I graduated! Finished. Completed. Done. I began seminary over 3 years ago desiring to grow in my knowledge of God and theology, as well as my knowledge and understanding of leadership. I was led to Bethel Seminary in the Twin Cities area to study their Transformational Leadership program which focused on both Biblical theology as well Biblical leadership, and the merging between both. After three long years of full time school coupled with full time work alongside it, I graduated in May 2013. It was an incredible journey to be able to pour myself into graduate school and allow my professors, classmates and reading to pour into me. Now being done, I’ve had some time this past summer to really reflect on my time in seminary.
Seminary was some of the most fulfilling times in my life. I was able to spend time studying Scripture to focus in on a number of different areas, and see what God, through the original authors, is desiring for His people. Having the ability to grow in my knowledge and understanding of theology has led me into deeper worship with the One who created me, but has also allowed me to enter into deeper conversations with friends, both Christians and non-Christians. Having to spend the time reading thousands of pages of books and writing/researching hundreds of pages of papers has giving me the opportunity to know God more in my life and has already allowed me to help others know Him more. I had a professor who told us once that if in our seminary journeys we did not come out looking more like Christ our time in seminary was a waste. As I have pursued God fully through seminary, I feel like I’ve grown immensely in my pursuit of Christ and to become more like Him.
Having the opportunity to grow in seminary also came with great challenges and areas that stretched me. First, seminary stretched me in what I already understood about God (or thought I understood) and to look through a different lens in many areas. We all come to the table with different presuppositions or beliefs/understandings of God because of different factors in our lives (family, friends, church/denomination, surrounding city/culture, etc). Seminary allowed me the chance to stretch out of my comfort zone and to observe and interpret Scripture in ways that my presuppositions had clouded before in order to better apply Scripture to my life and ministry. Second, seminary stretched me in my marriage. Pursuing full time school and full time work meant that for the past three years, 70-80 hours each week (sometimes more) were earmarked. Seminary stretched me to be intentional in my time with my wife. Often when we hear stretching in a marriage we immediately jump to negative, but this is not the case. My wife and I have grown over the past three years in our marriage because of the stretching of time and the sacrifices we’ve had to make while we were in school (she just graduated with a MA in Curriculum Instruction in May too). It just meant we had to be intentional about our weekly date night, when we had free moments we spent them together and often when we both had studying we would do it together in the same room just to be with each other. Seminary stretched my marriage, but had I not had it there I believe I could have fallen into a pattern that I see often in marriages of just becoming complacent or lazy with one another and not intentional. Seminary made us put patterns into our marriage that allowed us to be intention and pursue one another daily.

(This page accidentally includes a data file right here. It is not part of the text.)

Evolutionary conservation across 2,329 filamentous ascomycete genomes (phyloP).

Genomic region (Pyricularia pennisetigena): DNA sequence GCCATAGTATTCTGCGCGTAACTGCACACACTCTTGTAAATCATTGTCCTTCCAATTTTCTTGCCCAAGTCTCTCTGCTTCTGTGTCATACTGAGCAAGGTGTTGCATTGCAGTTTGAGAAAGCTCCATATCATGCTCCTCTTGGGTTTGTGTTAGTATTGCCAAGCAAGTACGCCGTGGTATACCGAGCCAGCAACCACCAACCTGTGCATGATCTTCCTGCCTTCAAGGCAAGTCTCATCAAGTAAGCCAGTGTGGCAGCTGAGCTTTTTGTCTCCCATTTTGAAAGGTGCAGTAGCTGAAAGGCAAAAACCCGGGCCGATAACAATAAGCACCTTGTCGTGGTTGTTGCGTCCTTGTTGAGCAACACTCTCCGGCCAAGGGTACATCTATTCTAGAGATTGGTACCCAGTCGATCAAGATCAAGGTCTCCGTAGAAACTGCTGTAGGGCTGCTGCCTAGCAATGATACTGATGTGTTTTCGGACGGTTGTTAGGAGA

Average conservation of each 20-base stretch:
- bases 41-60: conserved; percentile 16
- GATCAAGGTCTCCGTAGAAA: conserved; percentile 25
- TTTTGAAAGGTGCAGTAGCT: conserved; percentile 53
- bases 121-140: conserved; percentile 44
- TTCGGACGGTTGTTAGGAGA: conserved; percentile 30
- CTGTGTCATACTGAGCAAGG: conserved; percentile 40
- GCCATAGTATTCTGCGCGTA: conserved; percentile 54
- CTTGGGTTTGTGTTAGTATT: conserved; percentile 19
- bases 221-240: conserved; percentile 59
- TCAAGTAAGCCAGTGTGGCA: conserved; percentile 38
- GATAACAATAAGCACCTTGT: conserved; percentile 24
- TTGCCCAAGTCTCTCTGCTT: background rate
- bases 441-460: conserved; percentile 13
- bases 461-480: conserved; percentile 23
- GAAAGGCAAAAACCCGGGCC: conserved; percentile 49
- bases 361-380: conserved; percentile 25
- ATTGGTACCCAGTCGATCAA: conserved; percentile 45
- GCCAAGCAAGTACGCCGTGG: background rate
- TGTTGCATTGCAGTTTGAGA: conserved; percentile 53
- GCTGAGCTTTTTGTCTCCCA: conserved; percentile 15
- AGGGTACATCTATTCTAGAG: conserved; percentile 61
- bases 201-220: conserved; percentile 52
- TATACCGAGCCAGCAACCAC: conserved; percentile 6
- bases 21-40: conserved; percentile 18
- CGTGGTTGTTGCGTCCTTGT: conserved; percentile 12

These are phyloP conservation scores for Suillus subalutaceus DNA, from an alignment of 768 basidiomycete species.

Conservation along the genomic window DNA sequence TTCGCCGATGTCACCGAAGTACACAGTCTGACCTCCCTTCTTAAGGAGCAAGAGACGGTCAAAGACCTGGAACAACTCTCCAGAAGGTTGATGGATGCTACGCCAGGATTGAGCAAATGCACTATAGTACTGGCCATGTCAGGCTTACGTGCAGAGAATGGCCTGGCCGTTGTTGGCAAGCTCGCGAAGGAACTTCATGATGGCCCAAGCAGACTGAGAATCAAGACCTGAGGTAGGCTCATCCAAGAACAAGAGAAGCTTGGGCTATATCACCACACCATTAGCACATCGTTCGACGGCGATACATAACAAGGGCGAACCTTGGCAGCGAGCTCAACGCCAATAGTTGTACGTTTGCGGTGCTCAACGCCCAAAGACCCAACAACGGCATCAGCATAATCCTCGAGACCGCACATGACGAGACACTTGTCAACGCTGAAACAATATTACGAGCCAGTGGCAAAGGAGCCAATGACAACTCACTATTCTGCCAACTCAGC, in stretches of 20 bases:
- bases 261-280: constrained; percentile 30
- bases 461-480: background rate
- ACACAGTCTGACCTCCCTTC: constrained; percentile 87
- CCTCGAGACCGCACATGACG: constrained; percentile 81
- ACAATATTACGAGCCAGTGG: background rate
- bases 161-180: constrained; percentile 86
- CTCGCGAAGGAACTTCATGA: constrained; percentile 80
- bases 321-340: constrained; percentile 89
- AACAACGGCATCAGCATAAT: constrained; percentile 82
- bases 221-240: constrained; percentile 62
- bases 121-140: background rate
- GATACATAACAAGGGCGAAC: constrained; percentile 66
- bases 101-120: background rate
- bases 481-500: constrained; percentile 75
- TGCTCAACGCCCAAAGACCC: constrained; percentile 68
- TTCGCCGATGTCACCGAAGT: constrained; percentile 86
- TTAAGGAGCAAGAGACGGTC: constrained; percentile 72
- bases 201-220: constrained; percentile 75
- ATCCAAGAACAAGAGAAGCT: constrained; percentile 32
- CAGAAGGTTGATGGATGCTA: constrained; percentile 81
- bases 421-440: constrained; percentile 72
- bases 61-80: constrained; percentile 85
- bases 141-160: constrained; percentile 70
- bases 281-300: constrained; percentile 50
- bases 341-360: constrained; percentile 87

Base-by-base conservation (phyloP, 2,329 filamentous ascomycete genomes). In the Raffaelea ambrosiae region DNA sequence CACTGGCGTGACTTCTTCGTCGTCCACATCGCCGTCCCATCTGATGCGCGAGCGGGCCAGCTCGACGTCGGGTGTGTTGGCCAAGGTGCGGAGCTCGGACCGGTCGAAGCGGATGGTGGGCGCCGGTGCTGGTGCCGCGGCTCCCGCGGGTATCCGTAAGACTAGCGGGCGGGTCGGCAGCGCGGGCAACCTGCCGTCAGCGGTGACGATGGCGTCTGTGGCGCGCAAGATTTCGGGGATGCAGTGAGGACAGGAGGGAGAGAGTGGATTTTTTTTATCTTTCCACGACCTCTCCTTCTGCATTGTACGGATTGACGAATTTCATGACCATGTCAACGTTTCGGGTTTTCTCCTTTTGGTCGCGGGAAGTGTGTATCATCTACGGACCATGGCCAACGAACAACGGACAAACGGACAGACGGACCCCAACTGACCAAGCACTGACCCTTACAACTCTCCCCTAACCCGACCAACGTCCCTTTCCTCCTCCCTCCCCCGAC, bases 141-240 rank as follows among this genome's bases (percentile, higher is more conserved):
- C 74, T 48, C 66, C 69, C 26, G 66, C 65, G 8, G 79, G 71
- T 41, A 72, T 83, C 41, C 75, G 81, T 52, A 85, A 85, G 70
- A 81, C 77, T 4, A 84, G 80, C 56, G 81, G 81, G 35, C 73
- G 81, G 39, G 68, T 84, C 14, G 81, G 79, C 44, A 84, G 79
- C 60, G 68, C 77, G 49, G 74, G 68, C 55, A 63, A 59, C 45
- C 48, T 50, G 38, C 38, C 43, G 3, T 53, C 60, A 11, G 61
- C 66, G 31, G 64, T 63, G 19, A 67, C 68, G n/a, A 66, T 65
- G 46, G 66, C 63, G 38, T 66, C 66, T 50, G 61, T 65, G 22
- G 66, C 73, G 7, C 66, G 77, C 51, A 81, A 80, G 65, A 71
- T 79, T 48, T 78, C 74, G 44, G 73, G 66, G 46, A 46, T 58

Throughout the three years of seminary I was challenged and stretched time after time but through all the work and stress that came with deadlines I continued over and over again to be affirmed that I was in seminary to be trained up to lead in the church. This affirmation came from professors, classmates, friends and peers in ministry who walked alongside of me in my training. I felt called almost four years ago to pursue seminary in order to grow in my knowledge of theology and understanding of leadership in order to be better equipped to be a pastor in a church, and I feel confident that my training and studies have prepared me for the next step in my journey. I realize through seminary how insufficient I am to be a pastor, and how I absolutely need God to guide me and not lean on my own abilities and my own skills. I am thankful for those that have walked alongside of me and helped to build me up over these past few years. I am eager to take the knowledge and the experiences that have been impressed upon me and put them into practice. I’m also excited to continue to grow through the ministries I’ll be in and to continue to grow through books and any other areas of teaching/learning I am able to receive.